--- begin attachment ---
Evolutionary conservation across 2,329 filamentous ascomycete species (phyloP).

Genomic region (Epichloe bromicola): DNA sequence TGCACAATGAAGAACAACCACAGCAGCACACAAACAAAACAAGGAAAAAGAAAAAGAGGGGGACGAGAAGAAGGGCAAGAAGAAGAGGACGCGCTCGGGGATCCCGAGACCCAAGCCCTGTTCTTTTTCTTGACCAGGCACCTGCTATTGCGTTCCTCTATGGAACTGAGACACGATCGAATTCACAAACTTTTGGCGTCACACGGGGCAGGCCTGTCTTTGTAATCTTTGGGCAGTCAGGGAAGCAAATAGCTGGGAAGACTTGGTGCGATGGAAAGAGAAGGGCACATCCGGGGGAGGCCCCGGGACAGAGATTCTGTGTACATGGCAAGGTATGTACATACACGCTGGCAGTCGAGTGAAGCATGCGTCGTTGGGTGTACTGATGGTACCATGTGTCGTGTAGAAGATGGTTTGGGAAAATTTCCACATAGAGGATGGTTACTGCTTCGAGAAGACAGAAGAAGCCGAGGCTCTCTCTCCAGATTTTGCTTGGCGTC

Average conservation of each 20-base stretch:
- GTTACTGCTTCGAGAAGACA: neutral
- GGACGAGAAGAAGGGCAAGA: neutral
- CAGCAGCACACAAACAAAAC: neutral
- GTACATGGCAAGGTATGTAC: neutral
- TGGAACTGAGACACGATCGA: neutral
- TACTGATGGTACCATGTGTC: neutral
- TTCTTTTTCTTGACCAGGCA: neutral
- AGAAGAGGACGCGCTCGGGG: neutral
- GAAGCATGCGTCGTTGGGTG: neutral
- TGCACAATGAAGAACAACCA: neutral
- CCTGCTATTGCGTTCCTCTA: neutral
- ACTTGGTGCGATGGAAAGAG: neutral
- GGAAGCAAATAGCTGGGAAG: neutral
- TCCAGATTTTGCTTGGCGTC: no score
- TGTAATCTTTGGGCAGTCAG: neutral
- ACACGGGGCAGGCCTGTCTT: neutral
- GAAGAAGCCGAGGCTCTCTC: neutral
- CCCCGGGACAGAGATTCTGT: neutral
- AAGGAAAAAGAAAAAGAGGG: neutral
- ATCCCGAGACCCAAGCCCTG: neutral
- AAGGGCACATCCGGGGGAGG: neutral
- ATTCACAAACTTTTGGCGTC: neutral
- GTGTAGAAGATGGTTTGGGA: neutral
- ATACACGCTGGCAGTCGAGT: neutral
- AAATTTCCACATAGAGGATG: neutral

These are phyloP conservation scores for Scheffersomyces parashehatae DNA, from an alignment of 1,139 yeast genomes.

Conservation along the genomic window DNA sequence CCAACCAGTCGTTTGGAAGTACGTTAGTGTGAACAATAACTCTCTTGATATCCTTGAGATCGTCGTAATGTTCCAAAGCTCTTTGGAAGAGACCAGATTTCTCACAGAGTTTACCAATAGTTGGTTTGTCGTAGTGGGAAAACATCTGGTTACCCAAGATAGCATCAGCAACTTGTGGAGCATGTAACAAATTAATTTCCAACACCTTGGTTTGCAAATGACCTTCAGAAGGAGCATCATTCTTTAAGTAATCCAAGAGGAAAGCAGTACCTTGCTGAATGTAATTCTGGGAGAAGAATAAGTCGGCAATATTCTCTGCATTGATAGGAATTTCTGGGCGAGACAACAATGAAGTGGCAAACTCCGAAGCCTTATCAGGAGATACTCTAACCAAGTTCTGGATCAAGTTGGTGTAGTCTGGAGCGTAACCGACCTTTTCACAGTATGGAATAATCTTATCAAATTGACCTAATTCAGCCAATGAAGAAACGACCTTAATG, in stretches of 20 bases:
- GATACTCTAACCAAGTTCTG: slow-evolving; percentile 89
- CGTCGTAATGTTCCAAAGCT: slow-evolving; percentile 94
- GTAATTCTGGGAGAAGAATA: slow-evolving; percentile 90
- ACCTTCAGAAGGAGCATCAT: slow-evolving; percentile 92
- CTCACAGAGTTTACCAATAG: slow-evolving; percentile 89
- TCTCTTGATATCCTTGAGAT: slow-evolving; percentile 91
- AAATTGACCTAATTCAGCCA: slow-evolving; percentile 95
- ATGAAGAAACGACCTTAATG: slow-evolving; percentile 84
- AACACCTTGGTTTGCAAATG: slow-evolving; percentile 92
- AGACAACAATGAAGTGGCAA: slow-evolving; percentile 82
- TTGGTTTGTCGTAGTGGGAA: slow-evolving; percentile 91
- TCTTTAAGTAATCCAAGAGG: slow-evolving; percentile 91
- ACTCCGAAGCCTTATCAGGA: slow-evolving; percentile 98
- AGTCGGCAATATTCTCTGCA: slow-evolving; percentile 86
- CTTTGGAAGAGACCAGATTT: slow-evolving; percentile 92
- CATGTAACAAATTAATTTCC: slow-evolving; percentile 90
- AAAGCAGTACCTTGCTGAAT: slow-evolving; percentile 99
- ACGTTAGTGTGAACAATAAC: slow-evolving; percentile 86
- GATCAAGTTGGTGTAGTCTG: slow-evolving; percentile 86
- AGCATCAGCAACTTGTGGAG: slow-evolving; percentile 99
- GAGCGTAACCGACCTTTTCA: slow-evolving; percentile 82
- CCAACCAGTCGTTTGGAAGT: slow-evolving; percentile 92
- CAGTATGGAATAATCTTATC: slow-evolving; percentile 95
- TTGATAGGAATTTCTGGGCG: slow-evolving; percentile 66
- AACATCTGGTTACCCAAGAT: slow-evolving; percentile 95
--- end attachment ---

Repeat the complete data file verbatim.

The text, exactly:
Evolutionary conservation across 2,329 filamentous ascomycete species (phyloP).

Genomic region (Epichloe bromicola): DNA sequence TGCACAATGAAGAACAACCACAGCAGCACACAAACAAAACAAGGAAAAAGAAAAAGAGGGGGACGAGAAGAAGGGCAAGAAGAAGAGGACGCGCTCGGGGATCCCGAGACCCAAGCCCTGTTCTTTTTCTTGACCAGGCACCTGCTATTGCGTTCCTCTATGGAACTGAGACACGATCGAATTCACAAACTTTTGGCGTCACACGGGGCAGGCCTGTCTTTGTAATCTTTGGGCAGTCAGGGAAGCAAATAGCTGGGAAGACTTGGTGCGATGGAAAGAGAAGGGCACATCCGGGGGAGGCCCCGGGACAGAGATTCTGTGTACATGGCAAGGTATGTACATACACGCTGGCAGTCGAGTGAAGCATGCGTCGTTGGGTGTACTGATGGTACCATGTGTCGTGTAGAAGATGGTTTGGGAAAATTTCCACATAGAGGATGGTTACTGCTTCGAGAAGACAGAAGAAGCCGAGGCTCTCTCTCCAGATTTTGCTTGGCGTC

Average conservation of each 20-base stretch:
- GTTACTGCTTCGAGAAGACA: neutral
- GGACGAGAAGAAGGGCAAGA: neutral
- CAGCAGCACACAAACAAAAC: neutral
- GTACATGGCAAGGTATGTAC: neutral
- TGGAACTGAGACACGATCGA: neutral
- TACTGATGGTACCATGTGTC: neutral
- TTCTTTTTCTTGACCAGGCA: neutral
- AGAAGAGGACGCGCTCGGGG: neutral
- GAAGCATGCGTCGTTGGGTG: neutral
- TGCACAATGAAGAACAACCA: neutral
- CCTGCTATTGCGTTCCTCTA: neutral
- ACTTGGTGCGATGGAAAGAG: neutral
- GGAAGCAAATAGCTGGGAAG: neutral
- TCCAGATTTTGCTTGGCGTC: no score
- TGTAATCTTTGGGCAGTCAG: neutral
- ACACGGGGCAGGCCTGTCTT: neutral
- GAAGAAGCCGAGGCTCTCTC: neutral
- CCCCGGGACAGAGATTCTGT: neutral
- AAGGAAAAAGAAAAAGAGGG: neutral
- ATCCCGAGACCCAAGCCCTG: neutral
- AAGGGCACATCCGGGGGAGG: neutral
- ATTCACAAACTTTTGGCGTC: neutral
- GTGTAGAAGATGGTTTGGGA: neutral
- ATACACGCTGGCAGTCGAGT: neutral
- AAATTTCCACATAGAGGATG: neutral

These are phyloP conservation scores for Scheffersomyces parashehatae DNA, from an alignment of 1,139 yeast genomes.

Conservation along the genomic window DNA sequence CCAACCAGTCGTTTGGAAGTACGTTAGTGTGAACAATAACTCTCTTGATATCCTTGAGATCGTCGTAATGTTCCAAAGCTCTTTGGAAGAGACCAGATTTCTCACAGAGTTTACCAATAGTTGGTTTGTCGTAGTGGGAAAACATCTGGTTACCCAAGATAGCATCAGCAACTTGTGGAGCATGTAACAAATTAATTTCCAACACCTTGGTTTGCAAATGACCTTCAGAAGGAGCATCATTCTTTAAGTAATCCAAGAGGAAAGCAGTACCTTGCTGAATGTAATTCTGGGAGAAGAATAAGTCGGCAATATTCTCTGCATTGATAGGAATTTCTGGGCGAGACAACAATGAAGTGGCAAACTCCGAAGCCTTATCAGGAGATACTCTAACCAAGTTCTGGATCAAGTTGGTGTAGTCTGGAGCGTAACCGACCTTTTCACAGTATGGAATAATCTTATCAAATTGACCTAATTCAGCCAATGAAGAAACGACCTTAATG, in stretches of 20 bases:
- GATACTCTAACCAAGTTCTG: slow-evolving; percentile 89
- CGTCGTAATGTTCCAAAGCT: slow-evolving; percentile 94
- GTAATTCTGGGAGAAGAATA: slow-evolving; percentile 90
- ACCTTCAGAAGGAGCATCAT: slow-evolving; percentile 92
- CTCACAGAGTTTACCAATAG: slow-evolving; percentile 89
- TCTCTTGATATCCTTGAGAT: slow-evolving; percentile 91
- AAATTGACCTAATTCAGCCA: slow-evolving; percentile 95
- ATGAAGAAACGACCTTAATG: slow-evolving; percentile 84
- AACACCTTGGTTTGCAAATG: slow-evolving; percentile 92
- AGACAACAATGAAGTGGCAA: slow-evolving; percentile 82
- TTGGTTTGTCGTAGTGGGAA: slow-evolving; percentile 91
- TCTTTAAGTAATCCAAGAGG: slow-evolving; percentile 91
- ACTCCGAAGCCTTATCAGGA: slow-evolving; percentile 98
- AGTCGGCAATATTCTCTGCA: slow-evolving; percentile 86
- CTTTGGAAGAGACCAGATTT: slow-evolving; percentile 92
- CATGTAACAAATTAATTTCC: slow-evolving; percentile 90
- AAAGCAGTACCTTGCTGAAT: slow-evolving; percentile 99
- ACGTTAGTGTGAACAATAAC: slow-evolving; percentile 86
- GATCAAGTTGGTGTAGTCTG: slow-evolving; percentile 86
- AGCATCAGCAACTTGTGGAG: slow-evolving; percentile 99
- GAGCGTAACCGACCTTTTCA: slow-evolving; percentile 82
- CCAACCAGTCGTTTGGAAGT: slow-evolving; percentile 92
- CAGTATGGAATAATCTTATC: slow-evolving; percentile 95
- TTGATAGGAATTTCTGGGCG: slow-evolving; percentile 66
- AACATCTGGTTACCCAAGAT: slow-evolving; percentile 95